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  "The New American Exceptionalism"

Book Review

It was Marshall McLuhan who famously said: "The last one to ask about water would be a fish." But Donald E. Pease, Avalon Foundation Professor of the Humanities, Director of the Futures of American Studies Institute, and Director of the Master in Liberal Studies Program at Dartmouth College is the singular individual who can stand back and see what is going on in his cultural environment as it unfolds.
 
What he sees and describes in "The New American Exceptionalism,"(University of Minnesota Press, 256 pages, paper, $22.50) is how a state-directed and deeply-absorbed "fantasy" of the power and rightfulness of the United States took root as the nation emerged (in Harry Truman's words) as "Leader of the Free World" in the wake of the Second World War and what has happened to this "fantasy" since the Soviet Union collapsed only to be replaced by a new enemy. The Cold War was over; the war against "global terrorism" had begun.
 
Pease traces the shifts in the application and alteration of this sense of  post Cold War exceptionalism from the "New World Order" envisioned by the administration of George H. W. Bush to the Homeland Security State created by the administration of his son . At the same time, he reveals the glaring inconsistencies that have exposed the myths along the way from the revelations of illegal detentions and torture of prisoners to the exposures of government incompetency following Hurricane Katrina. He comes up to the present and a new state fantasy presented by Barack Obama, one that invokes American ideals of justice and inclusion but whose realization remains to be determined.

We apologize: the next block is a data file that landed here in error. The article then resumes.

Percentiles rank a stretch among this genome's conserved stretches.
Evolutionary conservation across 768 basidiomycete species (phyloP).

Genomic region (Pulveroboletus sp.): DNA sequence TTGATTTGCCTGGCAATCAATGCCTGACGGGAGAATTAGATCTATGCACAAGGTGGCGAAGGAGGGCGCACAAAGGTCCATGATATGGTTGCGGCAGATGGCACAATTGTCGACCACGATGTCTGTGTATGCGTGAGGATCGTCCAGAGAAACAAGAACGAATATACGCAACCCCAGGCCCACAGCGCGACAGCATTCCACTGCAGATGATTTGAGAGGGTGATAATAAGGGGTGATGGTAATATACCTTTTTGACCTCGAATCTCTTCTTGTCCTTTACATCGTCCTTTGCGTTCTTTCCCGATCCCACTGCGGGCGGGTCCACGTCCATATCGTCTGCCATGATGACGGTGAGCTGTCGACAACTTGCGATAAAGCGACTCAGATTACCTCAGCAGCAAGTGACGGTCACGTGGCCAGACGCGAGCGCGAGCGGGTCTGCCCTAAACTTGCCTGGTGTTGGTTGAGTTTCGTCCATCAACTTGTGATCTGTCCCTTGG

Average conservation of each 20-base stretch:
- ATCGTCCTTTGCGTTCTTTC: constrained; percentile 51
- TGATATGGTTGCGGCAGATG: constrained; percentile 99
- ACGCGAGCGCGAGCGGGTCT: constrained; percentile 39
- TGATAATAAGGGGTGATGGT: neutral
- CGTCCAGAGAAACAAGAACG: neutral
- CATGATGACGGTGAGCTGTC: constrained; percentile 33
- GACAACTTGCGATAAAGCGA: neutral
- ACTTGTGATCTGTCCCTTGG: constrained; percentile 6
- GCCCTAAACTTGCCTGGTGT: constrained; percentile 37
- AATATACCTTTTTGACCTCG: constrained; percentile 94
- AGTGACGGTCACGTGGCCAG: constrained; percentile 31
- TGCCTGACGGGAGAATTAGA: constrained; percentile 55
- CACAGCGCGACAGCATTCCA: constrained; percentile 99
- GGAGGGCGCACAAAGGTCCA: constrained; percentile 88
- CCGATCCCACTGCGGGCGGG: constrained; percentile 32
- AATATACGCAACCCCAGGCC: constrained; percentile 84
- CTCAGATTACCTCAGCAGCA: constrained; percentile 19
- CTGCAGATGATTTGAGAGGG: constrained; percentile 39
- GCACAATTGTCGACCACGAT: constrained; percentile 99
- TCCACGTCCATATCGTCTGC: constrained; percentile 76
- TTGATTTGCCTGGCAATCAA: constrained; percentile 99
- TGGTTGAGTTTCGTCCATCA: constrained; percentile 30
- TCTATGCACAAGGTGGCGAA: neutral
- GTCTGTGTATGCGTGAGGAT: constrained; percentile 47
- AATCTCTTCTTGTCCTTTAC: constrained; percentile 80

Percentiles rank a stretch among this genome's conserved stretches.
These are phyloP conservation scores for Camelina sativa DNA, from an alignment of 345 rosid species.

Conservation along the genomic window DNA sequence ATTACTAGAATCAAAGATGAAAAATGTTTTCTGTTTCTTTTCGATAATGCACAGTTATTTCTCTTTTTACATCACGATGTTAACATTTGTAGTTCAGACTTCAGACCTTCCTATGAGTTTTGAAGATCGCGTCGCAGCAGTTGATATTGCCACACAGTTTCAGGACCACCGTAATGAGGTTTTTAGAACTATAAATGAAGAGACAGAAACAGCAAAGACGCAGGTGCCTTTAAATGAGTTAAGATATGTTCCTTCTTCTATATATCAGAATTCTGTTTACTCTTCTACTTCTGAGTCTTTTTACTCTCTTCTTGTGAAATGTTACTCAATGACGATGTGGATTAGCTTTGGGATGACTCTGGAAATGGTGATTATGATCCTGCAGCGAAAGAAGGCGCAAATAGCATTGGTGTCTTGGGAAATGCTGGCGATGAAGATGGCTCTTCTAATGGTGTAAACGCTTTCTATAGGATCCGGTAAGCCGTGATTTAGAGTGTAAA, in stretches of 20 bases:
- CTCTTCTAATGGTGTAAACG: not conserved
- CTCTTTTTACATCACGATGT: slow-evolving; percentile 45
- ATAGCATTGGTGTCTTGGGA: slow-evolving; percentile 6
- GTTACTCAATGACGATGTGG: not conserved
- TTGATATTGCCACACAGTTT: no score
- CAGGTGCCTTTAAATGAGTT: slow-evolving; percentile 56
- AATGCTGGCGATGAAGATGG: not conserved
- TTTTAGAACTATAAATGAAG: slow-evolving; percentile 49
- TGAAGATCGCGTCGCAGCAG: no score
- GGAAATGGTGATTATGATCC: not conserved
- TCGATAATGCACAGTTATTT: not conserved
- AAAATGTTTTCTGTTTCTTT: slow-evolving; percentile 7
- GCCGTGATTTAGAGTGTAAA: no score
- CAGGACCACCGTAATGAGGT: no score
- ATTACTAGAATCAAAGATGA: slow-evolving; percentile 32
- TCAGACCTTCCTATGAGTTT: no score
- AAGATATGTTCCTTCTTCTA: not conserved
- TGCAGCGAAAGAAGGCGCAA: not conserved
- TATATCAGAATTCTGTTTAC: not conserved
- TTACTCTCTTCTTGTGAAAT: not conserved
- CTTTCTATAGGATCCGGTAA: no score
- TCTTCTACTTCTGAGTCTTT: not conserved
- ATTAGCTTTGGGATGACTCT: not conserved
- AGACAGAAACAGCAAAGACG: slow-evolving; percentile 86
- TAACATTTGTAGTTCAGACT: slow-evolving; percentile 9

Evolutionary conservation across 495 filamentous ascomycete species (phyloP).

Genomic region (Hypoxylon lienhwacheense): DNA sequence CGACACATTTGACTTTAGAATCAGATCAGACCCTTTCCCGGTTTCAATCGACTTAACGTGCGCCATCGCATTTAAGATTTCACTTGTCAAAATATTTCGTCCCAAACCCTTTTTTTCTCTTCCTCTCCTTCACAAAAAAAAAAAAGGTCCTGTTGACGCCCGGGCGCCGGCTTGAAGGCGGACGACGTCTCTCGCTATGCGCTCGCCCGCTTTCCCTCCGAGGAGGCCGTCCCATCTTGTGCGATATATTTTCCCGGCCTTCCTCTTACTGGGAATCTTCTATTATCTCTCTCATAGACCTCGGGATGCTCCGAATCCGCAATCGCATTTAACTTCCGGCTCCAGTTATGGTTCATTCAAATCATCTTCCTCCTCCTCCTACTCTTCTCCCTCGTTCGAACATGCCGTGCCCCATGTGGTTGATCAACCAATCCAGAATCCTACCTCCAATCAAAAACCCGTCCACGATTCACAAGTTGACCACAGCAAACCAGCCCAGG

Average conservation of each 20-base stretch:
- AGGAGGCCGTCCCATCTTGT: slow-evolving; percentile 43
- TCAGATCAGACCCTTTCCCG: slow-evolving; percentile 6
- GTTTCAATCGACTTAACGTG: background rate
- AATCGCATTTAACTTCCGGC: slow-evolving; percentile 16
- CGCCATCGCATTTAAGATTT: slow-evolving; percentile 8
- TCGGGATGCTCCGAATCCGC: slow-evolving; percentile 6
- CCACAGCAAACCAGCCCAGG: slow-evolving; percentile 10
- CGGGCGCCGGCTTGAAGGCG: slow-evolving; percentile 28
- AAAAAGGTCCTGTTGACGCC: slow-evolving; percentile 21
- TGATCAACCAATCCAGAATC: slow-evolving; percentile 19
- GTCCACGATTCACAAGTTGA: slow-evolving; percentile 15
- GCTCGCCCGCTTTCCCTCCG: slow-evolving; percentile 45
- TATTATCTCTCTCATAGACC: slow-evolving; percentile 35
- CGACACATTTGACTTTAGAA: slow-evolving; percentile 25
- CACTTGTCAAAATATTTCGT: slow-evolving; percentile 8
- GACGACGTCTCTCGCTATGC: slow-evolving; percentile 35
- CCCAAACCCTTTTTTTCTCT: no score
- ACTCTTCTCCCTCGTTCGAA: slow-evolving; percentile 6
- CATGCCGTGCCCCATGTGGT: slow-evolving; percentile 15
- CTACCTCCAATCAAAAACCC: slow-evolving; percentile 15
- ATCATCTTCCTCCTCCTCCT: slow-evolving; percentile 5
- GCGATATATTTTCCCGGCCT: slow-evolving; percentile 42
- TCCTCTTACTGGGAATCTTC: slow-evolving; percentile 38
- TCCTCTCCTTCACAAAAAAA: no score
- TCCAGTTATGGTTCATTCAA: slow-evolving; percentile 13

This "exceptional" work of great scope and brilliant insight marries cultural history with political theory. It is relevant, thought provoking, even ground-breaking. HIGHLY RECOMMENDED READING.

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Myrna Katz Frommer and Harvey Frommer are a wife and husband team who successfully bridge the worlds of popular culture and traditional scholarship. Co-authors of the critically acclaimed interactive oral histories It Happened in the Catskills, It Happened in Brooklyn, Growing Up Jewish in America, It Happened on Broadway, It Happened in Manhattan and It Happened in Miami , they preach what they practice as professors at Dartmouth College.

As travel writers and food critics, they have published hundreds of articles in newspapers, magazines, and on the Internet. Their interest in the intermingling of past and present in Jewish communities around the world has led to a body of work whose locales range from New Delhi to Istanbul to Sicily.

Accomplished and charismatic public speakers, the Frommers have appeared before live audiences and on the media throughout the United States lecturing on their books and travel experiences.

Harvey Frommer is an acclaimed sports journalist and historian, the author of 43 books on sports including the autobiographies of legends like Nolan Ryan, Tony Dorsett, and Red Holzman. He also authored the highly notable sports oral histories Remembering Yankee Stadium, Remembering Fenway Park and When It Was Just a Game: Remembering the First Super Bowl.

Myrna Katz Frommer is a poet and contributor to such publications as The Forward, Ha'aretz, The New York Times, and The Encyclopedia of Jewish Women.

You can contact the Frommers at: myrna.frommer@dartmouth.edu, harvey.frommer@dartmouth.edu

This Article is Copyright 1995 - 2016 by Harvey and Myrna Frommer.  All rights reserved worldwide.

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